More than a decade later, the playbook is exactly the same! Basically, as Hayes shows, we progressives can talk about global warming as much as we want as long as we don’t propose anything that might actually solve the problem in a timely fashion. In this view, any climate proposal other than long-long-long-term research and development is automatically just a big government power grab. Of course, conservatives oppose increasing the budget for clean energy R&D, too, but who are we to get hung up on a foolish consistency? It’s not like the health and well-being of billions of people are at stake.
This is just the old breakthrough-technology canard, which has been debunked umpteen times (see “The breakthrough technology illusion“). See also “Study Confirms Optimal Climate Strategy: Deploy, Deploy, Deploy, R&D, Deploy, Deploy, Deploy” (but not in that order).
Here is the full segment:
As then NY Times columnist Andy Revkin explained about one denier conference a few years ago, “The one thing all the attendees seem to share is a deep dislike for mandatory restrictions on greenhouse gases.” What unites these people is their desire to delay or stop action to cut GHGs, not any one particular view on the climate.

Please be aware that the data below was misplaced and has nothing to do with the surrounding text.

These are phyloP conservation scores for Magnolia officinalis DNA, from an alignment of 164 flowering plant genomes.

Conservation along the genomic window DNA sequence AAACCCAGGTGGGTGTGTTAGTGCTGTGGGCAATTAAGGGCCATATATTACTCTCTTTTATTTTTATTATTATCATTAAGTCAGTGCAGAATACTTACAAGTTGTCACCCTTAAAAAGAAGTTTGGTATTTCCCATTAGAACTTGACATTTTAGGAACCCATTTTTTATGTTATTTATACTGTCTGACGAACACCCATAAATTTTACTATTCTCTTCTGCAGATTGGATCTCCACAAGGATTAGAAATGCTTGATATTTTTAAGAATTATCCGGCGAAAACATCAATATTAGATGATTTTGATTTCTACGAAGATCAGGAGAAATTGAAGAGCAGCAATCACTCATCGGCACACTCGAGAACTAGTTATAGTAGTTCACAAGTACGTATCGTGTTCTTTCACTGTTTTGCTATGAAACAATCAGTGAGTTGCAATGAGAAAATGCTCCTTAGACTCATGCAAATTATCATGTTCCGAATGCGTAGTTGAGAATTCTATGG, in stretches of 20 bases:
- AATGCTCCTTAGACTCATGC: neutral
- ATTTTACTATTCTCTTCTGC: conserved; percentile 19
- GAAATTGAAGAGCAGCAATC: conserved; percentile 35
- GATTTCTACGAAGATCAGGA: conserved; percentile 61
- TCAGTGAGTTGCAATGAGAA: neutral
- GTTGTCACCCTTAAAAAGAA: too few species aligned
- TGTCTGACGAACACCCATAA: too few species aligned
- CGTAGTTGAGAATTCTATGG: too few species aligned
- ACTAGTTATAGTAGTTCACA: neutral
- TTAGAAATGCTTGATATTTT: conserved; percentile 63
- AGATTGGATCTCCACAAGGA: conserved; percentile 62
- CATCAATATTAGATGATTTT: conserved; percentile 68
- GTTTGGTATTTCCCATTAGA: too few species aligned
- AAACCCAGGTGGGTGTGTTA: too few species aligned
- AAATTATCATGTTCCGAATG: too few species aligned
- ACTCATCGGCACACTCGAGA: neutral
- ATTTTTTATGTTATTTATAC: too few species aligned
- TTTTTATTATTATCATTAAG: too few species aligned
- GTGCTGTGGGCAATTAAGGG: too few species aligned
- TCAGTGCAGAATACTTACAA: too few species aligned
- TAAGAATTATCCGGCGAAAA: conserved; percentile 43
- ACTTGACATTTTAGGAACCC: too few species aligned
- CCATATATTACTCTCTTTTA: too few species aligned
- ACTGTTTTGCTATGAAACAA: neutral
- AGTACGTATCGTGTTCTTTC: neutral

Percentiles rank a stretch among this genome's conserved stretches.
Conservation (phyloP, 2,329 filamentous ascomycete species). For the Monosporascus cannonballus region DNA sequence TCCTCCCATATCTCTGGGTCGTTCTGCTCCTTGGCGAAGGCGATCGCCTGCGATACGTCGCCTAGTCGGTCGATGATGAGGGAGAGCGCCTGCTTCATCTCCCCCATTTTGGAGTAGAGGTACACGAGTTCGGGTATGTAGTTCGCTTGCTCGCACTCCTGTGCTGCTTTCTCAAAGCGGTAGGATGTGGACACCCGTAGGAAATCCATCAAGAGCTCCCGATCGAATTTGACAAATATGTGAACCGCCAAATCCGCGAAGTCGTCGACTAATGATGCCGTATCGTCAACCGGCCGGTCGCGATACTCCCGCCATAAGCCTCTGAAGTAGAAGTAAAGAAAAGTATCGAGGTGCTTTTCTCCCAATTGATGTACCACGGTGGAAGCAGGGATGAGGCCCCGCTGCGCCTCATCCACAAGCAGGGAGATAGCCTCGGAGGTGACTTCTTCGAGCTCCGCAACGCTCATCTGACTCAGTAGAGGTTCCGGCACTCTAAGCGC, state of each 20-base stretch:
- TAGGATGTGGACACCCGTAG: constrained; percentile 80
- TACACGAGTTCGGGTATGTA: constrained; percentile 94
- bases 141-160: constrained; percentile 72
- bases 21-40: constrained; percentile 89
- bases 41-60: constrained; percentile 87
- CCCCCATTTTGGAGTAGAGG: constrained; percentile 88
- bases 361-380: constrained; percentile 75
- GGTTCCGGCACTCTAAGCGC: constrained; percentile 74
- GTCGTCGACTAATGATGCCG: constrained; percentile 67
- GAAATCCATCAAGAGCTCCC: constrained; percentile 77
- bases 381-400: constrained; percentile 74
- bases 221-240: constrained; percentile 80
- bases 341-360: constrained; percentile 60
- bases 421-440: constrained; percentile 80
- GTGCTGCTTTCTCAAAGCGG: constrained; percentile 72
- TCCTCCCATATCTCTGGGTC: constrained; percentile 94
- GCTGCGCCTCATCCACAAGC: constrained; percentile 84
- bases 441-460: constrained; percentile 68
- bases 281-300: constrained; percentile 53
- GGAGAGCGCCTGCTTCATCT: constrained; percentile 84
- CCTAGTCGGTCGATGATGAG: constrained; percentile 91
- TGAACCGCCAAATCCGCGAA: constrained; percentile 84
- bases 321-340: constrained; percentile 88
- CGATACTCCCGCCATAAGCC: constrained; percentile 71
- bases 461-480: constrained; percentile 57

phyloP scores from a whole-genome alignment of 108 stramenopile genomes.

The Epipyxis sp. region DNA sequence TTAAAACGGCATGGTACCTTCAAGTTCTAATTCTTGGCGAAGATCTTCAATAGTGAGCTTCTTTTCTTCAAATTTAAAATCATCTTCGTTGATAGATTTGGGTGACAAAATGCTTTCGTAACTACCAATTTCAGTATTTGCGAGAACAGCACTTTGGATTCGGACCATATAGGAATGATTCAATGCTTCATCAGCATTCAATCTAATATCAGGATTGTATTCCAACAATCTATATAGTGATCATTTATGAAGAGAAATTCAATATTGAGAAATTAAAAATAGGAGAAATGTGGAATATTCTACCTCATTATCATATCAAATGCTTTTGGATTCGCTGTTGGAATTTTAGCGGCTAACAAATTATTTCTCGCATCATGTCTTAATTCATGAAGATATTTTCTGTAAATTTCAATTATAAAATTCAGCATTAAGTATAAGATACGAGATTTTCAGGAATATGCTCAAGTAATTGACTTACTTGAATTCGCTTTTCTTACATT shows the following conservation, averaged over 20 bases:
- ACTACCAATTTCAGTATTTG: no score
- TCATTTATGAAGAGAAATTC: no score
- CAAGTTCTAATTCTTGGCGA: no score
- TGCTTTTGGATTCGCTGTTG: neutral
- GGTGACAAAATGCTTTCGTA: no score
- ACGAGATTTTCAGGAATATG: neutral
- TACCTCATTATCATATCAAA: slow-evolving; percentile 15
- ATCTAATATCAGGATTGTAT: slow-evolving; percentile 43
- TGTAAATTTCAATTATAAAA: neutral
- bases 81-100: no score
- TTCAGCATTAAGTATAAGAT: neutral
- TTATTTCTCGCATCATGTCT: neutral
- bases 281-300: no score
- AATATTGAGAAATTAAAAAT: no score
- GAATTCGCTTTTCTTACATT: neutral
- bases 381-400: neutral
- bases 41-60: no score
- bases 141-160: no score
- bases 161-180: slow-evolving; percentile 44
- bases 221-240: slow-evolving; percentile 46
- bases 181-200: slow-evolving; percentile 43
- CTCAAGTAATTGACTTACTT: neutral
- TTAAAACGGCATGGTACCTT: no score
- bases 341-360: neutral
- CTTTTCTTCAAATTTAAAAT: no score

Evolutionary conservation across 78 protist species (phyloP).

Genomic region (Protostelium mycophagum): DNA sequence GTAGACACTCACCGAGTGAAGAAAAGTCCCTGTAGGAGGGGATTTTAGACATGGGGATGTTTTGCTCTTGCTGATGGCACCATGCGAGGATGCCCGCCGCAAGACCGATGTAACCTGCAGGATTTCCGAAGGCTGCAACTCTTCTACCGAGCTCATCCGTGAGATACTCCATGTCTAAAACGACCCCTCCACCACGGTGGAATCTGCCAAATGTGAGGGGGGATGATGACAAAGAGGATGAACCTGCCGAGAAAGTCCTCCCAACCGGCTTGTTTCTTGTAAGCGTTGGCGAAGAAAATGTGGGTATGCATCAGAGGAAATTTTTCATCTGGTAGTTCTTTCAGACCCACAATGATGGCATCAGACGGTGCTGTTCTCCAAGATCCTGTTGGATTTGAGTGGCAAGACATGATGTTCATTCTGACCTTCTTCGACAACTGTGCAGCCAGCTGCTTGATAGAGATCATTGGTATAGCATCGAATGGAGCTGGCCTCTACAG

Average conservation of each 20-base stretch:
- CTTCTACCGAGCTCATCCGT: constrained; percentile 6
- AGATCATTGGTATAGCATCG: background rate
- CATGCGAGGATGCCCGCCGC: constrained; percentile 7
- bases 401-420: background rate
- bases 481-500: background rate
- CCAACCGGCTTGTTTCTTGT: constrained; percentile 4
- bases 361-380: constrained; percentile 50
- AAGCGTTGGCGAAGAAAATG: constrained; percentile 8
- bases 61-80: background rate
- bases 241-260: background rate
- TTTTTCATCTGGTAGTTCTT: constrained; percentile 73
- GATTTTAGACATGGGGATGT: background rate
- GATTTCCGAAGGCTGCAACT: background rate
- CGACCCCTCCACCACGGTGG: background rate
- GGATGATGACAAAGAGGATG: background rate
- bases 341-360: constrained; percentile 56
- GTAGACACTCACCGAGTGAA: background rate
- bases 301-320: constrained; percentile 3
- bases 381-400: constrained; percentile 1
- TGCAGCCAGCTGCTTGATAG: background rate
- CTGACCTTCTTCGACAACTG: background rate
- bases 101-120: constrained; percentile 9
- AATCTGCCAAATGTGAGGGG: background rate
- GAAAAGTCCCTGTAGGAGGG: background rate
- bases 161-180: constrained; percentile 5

It is nearly impossible to win an argument with a conservative or libertarian who hates government-led action. Yes, you can try to point out all the great things the government has done (the Internet, anyone?) and try to point out that they invariably support government-led action for military security, and, of course, government subsidies and regulations to promote energy security, at least as it applies to the oil industry and nuclear energy pork.
I have made a different argument: If you hate government intrusion into people’s lives, you’d better stop catastrophic global warming, because nothing drives a country more towards activist government than scarcity and deprivation.
Real adaptation requires much bigger and far more intrusive government than mitigation. Indeed, if the anti-science ideologues continue to stop serious mitigation, then the government will inevitably get into the business of telling people where they can and can’t live (can’t let people keep rebuilding in the ever-spreading flood plains or the ever-enlarging areas threatened by sea level rise and Dust-Bowlification) and how they can live (sharp water curtailment in the SW Dust Bowl, for instance) and possibly what they can eat. Conservative opposition to serious climate action now will force big government in coming decades to triage our major coastal cities — Key West and Galveston and probably New Orleans would be unsavable, but what about Miami and Houston? (See Don’t believe in global warming? That’s not very conservative.)
This is why Tea-Party ‘conservatism’ is probably the most radical political philosophy ever to achieve significant political power in this country, since it ultimately will destroy the American way of life as we have come to know it, leading to untold misery and far bigger government than this country has seen in the post-WWII era.
This article was originally published on Climate Progress. Reproduced with permission